The ordeal lasted thirty (36) hours after which they were notified they would be charged with treason. He was fined two million Zimbabwe dollars which was equivalent to $US2.
Missing Diamonds play,
In 2008 diamonds one of the world´s largest collection of unmined alluvial diamonds was discovered in Zimbabwe. It was hoped that Zimbabwe, one of the world´s poorest economies, has found a miraculous ways to embark on a new prosperous path. To the dismay of the nation it was revealed by the country´s president that sleazy cartels had siphoned $15 Billion worth of diamonds and left the country dry.
This lit the rod of fury for Mudzvova. He promptly penned a one-ma play Missing Diamonds – I Want My Share.”
The play opens with the actor giving his narration on the missing money. The narrator announces that according to his calculations, each citizen would have received $US1000 from the missing diamond money after tax and other banking charges. The actor proceeds in time and lands in parliament where he confronts lawmakers about his “share2 of the country´s diamond money – but retreats into flashback where he finds himself back to a depressing reality.
The play is a mixture of hilarious, poignant and some hard hitting reflection as he asks the audience questions as if they are part of the paly. Theatre lovers are caught in trance whether the play is rhetoric or interactive media.
Towards the end of the play he likens the audience to Baboon and Hares. The Hare is thrifty and clever and steals taxpayers funds while Baboons watch silent, robbed.
Police thwarted him as he loitered around parliament to “ambush lawmakers with my play” and briefly detained him until the horrific happened….
In September last year Mudzvova had just returned from a town 250km away to visit the children of a jailed pro-democracy activist. “My children were woken up by a ferocious knock to the door,” he says. “My abductors drove me to a bush outside the capital and embarked on brutal session of torture.”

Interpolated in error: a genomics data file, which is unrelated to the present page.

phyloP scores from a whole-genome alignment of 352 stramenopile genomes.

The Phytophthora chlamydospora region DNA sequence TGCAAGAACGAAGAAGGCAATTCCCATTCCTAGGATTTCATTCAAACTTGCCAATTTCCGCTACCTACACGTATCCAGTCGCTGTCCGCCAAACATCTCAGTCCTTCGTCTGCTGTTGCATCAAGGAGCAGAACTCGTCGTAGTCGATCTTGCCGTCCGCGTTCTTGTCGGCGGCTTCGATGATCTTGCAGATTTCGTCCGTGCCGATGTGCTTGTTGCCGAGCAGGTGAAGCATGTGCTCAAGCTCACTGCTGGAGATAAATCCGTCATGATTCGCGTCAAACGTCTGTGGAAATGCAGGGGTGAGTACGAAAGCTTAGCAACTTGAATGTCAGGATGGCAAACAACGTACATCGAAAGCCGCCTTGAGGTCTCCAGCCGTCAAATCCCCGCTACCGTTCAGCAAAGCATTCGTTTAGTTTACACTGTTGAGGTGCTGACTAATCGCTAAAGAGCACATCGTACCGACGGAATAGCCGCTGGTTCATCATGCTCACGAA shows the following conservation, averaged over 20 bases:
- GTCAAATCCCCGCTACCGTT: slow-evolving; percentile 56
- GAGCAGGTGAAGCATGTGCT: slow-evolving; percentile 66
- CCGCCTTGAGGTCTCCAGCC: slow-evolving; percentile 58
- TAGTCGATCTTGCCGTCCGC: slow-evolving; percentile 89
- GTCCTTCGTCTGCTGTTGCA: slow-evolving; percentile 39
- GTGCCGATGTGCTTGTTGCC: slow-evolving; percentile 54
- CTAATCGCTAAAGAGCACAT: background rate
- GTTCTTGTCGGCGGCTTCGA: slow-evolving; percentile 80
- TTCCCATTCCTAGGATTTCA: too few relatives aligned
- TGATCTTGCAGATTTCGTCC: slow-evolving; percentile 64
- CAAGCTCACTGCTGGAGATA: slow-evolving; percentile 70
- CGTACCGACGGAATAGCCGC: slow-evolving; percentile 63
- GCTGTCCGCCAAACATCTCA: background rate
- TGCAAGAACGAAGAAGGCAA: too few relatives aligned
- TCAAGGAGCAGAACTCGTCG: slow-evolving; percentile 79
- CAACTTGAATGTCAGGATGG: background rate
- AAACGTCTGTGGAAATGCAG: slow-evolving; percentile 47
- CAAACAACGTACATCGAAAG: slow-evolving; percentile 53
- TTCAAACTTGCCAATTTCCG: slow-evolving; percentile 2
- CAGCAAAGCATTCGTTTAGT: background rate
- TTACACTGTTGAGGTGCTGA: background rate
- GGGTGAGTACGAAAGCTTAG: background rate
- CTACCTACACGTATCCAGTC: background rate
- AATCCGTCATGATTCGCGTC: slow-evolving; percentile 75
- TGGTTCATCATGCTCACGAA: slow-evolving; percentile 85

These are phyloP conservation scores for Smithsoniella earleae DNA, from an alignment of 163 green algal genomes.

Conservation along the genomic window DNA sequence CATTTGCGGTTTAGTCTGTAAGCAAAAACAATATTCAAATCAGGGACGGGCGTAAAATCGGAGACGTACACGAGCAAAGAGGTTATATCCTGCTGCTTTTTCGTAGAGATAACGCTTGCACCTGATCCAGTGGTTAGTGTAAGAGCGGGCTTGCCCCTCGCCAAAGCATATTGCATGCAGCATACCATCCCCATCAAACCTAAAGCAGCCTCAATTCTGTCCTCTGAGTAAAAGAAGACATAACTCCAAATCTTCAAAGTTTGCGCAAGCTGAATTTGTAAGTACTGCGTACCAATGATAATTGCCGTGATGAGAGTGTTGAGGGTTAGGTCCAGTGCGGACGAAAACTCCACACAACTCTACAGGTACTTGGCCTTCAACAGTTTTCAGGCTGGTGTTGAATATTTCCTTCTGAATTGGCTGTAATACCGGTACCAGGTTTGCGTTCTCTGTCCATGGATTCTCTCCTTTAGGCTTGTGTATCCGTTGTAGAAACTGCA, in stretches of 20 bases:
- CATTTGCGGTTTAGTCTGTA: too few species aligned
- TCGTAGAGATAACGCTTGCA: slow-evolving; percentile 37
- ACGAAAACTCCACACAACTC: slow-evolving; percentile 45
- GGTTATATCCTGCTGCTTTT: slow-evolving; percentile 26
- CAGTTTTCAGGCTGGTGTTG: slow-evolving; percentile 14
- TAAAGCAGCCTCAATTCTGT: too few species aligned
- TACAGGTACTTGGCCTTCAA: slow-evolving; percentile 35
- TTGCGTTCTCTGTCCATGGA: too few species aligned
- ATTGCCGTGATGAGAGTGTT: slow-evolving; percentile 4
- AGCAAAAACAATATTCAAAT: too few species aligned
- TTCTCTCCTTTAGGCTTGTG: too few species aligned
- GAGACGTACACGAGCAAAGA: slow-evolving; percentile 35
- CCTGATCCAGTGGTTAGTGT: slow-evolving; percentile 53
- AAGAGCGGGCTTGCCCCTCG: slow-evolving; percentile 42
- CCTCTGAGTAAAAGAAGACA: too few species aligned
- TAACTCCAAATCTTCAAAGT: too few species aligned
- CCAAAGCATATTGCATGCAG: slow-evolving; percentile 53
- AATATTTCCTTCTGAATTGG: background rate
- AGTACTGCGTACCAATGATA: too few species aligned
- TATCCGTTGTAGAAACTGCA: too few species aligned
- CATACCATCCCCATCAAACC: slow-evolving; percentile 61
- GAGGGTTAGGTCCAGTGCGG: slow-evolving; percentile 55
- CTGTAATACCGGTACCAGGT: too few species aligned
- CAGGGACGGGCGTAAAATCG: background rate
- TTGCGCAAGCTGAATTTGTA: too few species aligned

“They demanded answers on who was funding me, they burnt my back with hot object and kicked me if answers didn’t satisfy them. Before they left they injected me with a chemical substance whose identity is unclear.”
He was left for dead, almost broke his limb. Passerbys looking for firewood in the forest spotted him and rushed him to clinic.
Temporary exile and global honour,
Then in January 2017 Mudzvova got a brief respite from his hardships. He was selected for a year-long Artist Protection Fund Fellowship programme at the University of Manchester in the United Kingdom.
The program organized by the University of Manchester’s Department of Arts, Languages and Culture focuses on issues related to the safety of artists.
“This fellowship programme enhances my creativity in theatre and filmmaking. I am working with well-known theatre practitioners and there will be resources at my disposal,” Mudzvova says.
To cap an illustrious year, in May 2017 Mudzvova was awarded the Vaclav Havel International Prize for Creative Dissent laureate and accepted his award at the 2017 Oslo Freedom Forum.
(Pictures show Mudzvova reciting his play Missing Diamonds)